The Democratic People Republic of Korea (DPRK) Wednesday sharpened its criticism of an upcoming Seoul summit, saying any attempt by the Republic of Korea (RoK)to address the North's nuclear programme at the meeting would be seen as a declaration of war.
The March 26-27 nuclear security summit, to be attended by US President Barack Obama and other world leaders, will focus on tackling nuclear terrorism.
But the DPRK atomic programme -- and its widely condemned announcement of a planned rocket launch -- will be debated intensively on the sidelines.
The US, Chinese and other leaders will discuss ways to press Pyongyang to scrap its launch when they meet next week, RoK President Lee Myung-Bak said in interviews published Wednesday.
The DPRK has previously blasted the event -- the RoK biggest-ever diplomatic gathering -- as an "unsavoury burlesque" intended to justify an atomic attack by the RoK and its US ally.
"If there is any provocative act such as the issuance of a so-called statement concerning 'the North's nuclear issue' at the Seoul conference, it would constitute an extreme insult" to the DPRK deceased leaders who made denuclearisation their final wish, its official news agency said Wednesday.
"Taking part in traitor Lee Myung-Bak's devilish act would only worsen the situation on the Korean peninsula all the more," it said in a commentary.
"Any provocative act would be considered as a declaration of war against us and its consequences would serve as great obstacles to talks on the denuclearisation of the Korean peninsula."
Its announcement of a rocket launch between April 12-16 -- purportedly to put a satellite into orbit -- has jeopardised a nuclear freeze deal reached only weeks ago with the United States.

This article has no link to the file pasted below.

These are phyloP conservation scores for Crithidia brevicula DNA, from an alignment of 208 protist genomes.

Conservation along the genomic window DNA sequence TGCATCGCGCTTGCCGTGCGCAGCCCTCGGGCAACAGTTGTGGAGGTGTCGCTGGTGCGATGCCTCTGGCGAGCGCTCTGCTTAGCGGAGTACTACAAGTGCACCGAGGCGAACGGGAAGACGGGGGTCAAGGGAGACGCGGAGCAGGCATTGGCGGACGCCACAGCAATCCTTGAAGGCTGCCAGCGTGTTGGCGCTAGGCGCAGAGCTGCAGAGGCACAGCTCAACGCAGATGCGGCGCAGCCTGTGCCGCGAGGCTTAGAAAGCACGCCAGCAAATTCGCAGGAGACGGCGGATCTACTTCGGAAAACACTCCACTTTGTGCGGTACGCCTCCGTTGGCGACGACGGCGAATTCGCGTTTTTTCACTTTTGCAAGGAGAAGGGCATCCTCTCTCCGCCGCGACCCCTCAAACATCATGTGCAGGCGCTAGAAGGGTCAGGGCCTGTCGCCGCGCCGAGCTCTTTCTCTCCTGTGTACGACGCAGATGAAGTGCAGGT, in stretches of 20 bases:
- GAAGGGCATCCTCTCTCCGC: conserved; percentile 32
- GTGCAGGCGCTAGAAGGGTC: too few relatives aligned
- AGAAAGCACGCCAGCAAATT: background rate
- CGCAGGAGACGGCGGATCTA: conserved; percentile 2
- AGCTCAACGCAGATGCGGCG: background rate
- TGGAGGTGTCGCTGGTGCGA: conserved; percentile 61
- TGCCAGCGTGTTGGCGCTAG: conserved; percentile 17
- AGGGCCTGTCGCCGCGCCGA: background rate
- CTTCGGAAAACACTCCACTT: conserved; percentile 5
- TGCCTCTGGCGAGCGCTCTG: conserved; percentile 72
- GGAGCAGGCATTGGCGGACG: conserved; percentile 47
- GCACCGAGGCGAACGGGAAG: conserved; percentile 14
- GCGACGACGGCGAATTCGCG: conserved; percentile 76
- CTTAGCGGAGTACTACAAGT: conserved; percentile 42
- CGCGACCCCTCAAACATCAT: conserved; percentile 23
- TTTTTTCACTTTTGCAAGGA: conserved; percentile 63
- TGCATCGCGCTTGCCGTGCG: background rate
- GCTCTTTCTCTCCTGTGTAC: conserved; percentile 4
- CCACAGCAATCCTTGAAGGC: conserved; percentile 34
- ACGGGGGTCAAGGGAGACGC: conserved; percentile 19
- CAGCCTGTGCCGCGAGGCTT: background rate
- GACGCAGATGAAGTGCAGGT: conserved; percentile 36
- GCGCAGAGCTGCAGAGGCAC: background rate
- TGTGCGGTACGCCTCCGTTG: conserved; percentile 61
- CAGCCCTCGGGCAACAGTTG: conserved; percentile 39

The US and its allies see the plan as a pretext for a long-range missile test, which is banned under a UN Security Council resolution passed after the DPRK missile and nuclear tests in 2009.
Washington says any launch would also breach a bilateral deal which offered 240,000 tonnes of US food aid in return for a partial nuclear freeze and a suspension of missile tests.
The DPRK insists a peaceful satellite launch is not a missile test but even its close ally China has expressed concern.
"The DPRK move to launch the so-called satellite has created a new topic of discussions at the summit, and it's an urgent timing," Lee said in interviews with the International Herald Tribune and other media.
"The five nations share similar views on this," he said, referring to the US, Japan, China, Russia and his own country.
All are members of the six-party talks, which has been struggling since 2003 to halt the DPRK nuclear weapons drive through negotiations.
"The best option is for the five nations to try to persuade DPRK to cancel the plan," Lee said.
His Unification Minister Yu Woo-Ik separately called the launch provocative and a senseless waste.
"I can't help expressing my regret for such senseless action by the DPRK regime to go ahead with an immensely costly long-range rocket launch while its people cross the border because of political repression and hunger, to become fugitives in foreign countries," Yu told a forum.
The blast-off is intended as part of celebrations for the 100th birth anniversary of national founder Kim Il-Sung, whose son Jong-Il took over the impoverished nation after his father's death in 1994.
Kim Jong-Il died last December. His young and untested son and successor Jong-Un appears to be trying to bolster the dynasty's status with the launch.
Some analysts say the DPRK is following the same pattern as in 2006 and 2009, when it responded to criticism of rocket launches with a nuclear test.
Daniel Pinkston, of the International Crisis Group think-tank, told a forum there is a "very high risk" of a third atomic test, probably using highly enriched uranium.
The DPRK might also mount conventional skirmishes or other provocations against the South later this year, he said.